2. In depressing the visual plane, the inclination of the horopteric line becomes less and less, until when the visual plane is inclined 45° below the primary position the horopteric line becomes perpendicular to the visual plane, and at the same time expands into a surface. The exact nature of that surface I have not attempted to investigate, for reasons already explained ; but it is evidently a curved surface.

3. In elevating the visual plane, especially with strong convergence, the inclination of the horopteric line increases.

Finally, the question naturally occurs : Of what advantage is this outward rotation of the eyes, and the

Perhaps I ought to say in my own case and in those of several other persons with normal eyes.

consequent limitation of the horopter to a line? Or is it not rather a defect? Should the law of Listing be regarded as the ideal of ocular motion under all circumstances, and should the departure from this law in the case of convergence be regarded as abnormal? Or is there some useful purpose 'subserved by the rotation of the eyes on their optic axes ? I feel quite sure that there is a useful purpose subserved; for there are special muscles adapted to produce this rotation, and the action of these muscles is consensual with the adjustments, axial and focal, and with the contraction of the pupil. This purpose I explain as follows:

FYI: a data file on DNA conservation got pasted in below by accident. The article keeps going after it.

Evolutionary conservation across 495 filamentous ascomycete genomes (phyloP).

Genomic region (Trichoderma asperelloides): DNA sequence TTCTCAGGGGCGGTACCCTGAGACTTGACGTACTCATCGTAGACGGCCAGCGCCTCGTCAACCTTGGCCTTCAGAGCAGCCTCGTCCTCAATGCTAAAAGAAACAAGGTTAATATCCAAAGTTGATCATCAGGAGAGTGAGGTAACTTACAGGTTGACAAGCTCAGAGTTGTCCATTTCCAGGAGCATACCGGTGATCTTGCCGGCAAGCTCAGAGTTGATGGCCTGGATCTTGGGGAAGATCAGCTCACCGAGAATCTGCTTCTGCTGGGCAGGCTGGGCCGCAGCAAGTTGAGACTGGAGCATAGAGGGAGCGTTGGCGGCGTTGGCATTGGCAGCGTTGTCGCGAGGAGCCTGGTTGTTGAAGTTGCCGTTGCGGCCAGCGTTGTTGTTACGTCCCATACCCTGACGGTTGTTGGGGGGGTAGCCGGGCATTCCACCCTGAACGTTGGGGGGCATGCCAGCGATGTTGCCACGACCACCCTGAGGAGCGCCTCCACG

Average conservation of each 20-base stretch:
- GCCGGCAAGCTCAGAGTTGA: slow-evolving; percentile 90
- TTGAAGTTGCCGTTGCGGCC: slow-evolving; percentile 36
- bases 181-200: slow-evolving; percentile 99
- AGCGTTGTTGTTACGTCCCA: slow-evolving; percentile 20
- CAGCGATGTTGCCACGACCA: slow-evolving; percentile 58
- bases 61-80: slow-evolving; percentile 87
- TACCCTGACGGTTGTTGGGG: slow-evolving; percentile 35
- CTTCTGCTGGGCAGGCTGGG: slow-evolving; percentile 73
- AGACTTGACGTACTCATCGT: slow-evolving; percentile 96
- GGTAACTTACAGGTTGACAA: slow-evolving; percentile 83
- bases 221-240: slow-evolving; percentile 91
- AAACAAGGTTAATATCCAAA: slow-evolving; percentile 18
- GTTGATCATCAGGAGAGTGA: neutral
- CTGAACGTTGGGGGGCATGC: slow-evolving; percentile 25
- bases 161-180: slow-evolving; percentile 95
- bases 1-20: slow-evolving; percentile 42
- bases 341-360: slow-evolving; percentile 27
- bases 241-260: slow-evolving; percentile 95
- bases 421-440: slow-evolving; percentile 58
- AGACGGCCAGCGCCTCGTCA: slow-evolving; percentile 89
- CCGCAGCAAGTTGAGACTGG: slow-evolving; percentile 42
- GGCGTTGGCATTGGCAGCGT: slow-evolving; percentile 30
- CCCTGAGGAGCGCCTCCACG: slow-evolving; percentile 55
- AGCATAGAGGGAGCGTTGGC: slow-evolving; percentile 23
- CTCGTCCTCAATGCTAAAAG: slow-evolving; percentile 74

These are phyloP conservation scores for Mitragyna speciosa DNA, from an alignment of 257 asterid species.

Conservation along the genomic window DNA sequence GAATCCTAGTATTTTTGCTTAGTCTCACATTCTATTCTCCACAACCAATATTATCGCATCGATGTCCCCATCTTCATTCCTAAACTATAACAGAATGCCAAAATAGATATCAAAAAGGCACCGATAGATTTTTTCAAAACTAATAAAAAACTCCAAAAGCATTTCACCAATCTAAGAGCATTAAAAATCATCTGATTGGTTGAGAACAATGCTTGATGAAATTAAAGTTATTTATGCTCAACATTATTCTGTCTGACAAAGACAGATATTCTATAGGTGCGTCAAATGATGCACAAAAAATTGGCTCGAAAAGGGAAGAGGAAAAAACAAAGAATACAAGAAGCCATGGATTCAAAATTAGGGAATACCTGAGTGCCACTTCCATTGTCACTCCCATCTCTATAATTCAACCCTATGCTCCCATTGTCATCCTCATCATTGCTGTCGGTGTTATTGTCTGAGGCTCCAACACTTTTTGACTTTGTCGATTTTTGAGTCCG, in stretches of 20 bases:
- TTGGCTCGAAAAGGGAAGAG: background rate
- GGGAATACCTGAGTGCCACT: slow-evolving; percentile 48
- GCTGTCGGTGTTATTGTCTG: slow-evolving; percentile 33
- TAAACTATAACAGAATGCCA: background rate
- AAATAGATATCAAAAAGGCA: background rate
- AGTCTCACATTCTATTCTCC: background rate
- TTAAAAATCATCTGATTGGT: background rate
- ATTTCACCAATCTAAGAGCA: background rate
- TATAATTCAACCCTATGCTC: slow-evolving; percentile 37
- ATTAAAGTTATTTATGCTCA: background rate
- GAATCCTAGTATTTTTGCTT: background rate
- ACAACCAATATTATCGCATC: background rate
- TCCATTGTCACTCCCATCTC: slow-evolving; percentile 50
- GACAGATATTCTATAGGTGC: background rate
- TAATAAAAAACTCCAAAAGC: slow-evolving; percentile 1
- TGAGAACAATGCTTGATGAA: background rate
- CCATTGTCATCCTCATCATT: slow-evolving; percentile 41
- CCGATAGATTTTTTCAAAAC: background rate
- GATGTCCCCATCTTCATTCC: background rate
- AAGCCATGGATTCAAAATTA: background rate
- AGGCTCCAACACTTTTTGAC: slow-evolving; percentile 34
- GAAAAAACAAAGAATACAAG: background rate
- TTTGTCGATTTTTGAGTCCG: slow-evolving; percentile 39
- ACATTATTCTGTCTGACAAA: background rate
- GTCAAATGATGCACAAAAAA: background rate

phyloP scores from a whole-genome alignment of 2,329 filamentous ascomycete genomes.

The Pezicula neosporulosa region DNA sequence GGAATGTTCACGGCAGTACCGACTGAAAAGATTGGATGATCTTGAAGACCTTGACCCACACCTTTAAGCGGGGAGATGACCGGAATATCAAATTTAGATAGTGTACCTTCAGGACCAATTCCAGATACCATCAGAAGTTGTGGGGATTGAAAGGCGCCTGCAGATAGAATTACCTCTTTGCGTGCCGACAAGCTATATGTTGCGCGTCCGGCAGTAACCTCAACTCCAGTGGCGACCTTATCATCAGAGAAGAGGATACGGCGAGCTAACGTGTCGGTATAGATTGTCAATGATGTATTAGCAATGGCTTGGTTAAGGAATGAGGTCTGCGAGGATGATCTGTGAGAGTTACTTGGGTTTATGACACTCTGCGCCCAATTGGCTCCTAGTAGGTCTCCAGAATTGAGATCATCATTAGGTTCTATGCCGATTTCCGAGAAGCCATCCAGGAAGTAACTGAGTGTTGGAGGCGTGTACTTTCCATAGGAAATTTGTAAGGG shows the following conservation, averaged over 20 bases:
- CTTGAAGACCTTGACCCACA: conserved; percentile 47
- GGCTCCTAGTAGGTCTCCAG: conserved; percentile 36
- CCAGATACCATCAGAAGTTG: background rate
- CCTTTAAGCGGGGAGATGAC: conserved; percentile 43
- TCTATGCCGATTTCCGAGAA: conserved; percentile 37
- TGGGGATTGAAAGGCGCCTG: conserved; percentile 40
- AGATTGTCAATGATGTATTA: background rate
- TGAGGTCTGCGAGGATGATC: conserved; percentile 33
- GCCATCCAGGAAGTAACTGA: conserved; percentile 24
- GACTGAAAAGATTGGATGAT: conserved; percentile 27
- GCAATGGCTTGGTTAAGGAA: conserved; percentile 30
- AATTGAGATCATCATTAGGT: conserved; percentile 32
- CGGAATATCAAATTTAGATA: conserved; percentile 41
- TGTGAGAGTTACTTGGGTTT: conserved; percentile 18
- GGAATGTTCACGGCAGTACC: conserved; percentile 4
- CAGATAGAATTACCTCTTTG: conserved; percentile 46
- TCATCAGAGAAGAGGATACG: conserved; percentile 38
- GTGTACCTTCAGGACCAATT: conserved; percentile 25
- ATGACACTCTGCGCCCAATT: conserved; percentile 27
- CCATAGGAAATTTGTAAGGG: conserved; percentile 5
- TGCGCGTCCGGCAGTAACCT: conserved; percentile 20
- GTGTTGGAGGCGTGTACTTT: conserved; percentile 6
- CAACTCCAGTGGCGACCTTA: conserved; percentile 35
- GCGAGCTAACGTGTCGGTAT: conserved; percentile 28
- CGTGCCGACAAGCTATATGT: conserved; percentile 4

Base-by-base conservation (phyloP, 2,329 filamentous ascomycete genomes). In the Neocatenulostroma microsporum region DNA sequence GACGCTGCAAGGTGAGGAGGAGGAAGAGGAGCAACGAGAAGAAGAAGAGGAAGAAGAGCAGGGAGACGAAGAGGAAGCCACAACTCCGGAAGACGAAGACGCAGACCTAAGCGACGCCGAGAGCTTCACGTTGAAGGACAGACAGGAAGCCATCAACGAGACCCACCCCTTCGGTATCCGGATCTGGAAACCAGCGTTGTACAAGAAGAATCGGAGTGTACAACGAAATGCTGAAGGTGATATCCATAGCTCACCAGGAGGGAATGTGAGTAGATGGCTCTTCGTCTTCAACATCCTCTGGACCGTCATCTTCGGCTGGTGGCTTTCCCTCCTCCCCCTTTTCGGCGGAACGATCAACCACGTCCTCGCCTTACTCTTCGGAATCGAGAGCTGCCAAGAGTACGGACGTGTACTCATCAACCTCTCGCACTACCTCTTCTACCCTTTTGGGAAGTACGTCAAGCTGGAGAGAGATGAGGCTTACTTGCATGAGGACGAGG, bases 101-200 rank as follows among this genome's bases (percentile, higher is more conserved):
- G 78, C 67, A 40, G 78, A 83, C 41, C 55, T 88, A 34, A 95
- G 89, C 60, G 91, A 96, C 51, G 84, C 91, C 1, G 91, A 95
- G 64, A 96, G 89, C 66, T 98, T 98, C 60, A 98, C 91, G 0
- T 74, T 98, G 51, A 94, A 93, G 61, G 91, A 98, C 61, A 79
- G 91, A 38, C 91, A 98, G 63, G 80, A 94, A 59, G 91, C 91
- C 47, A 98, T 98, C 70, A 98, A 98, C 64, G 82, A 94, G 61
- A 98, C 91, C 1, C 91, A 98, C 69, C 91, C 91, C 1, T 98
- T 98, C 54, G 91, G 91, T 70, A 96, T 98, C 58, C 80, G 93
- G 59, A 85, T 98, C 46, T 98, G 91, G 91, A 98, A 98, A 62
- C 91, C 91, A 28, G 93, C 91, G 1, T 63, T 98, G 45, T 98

A general view of objects in a wide field is a necessary condition of animal life in its higher phases ; but an equal distinctness of all objects in this field would be fatal to that thoughtful attention which is necessary to the development of the higher faculties of the human mind. Therefore the human eye is so constructed and moved as to restrict as much as possible the conditions both of distinct vision and of single vision. Thus, as in monocular vision the more elaborate structure of the central spot restricts distinct vision to the visual line, and focal adjustment still further restricts it to a single point in that line, the point of sight, so also in binocular vision axial adjustment restricts single vision to the horopter, while rotation on the optic axes restricts the horopter to a single line.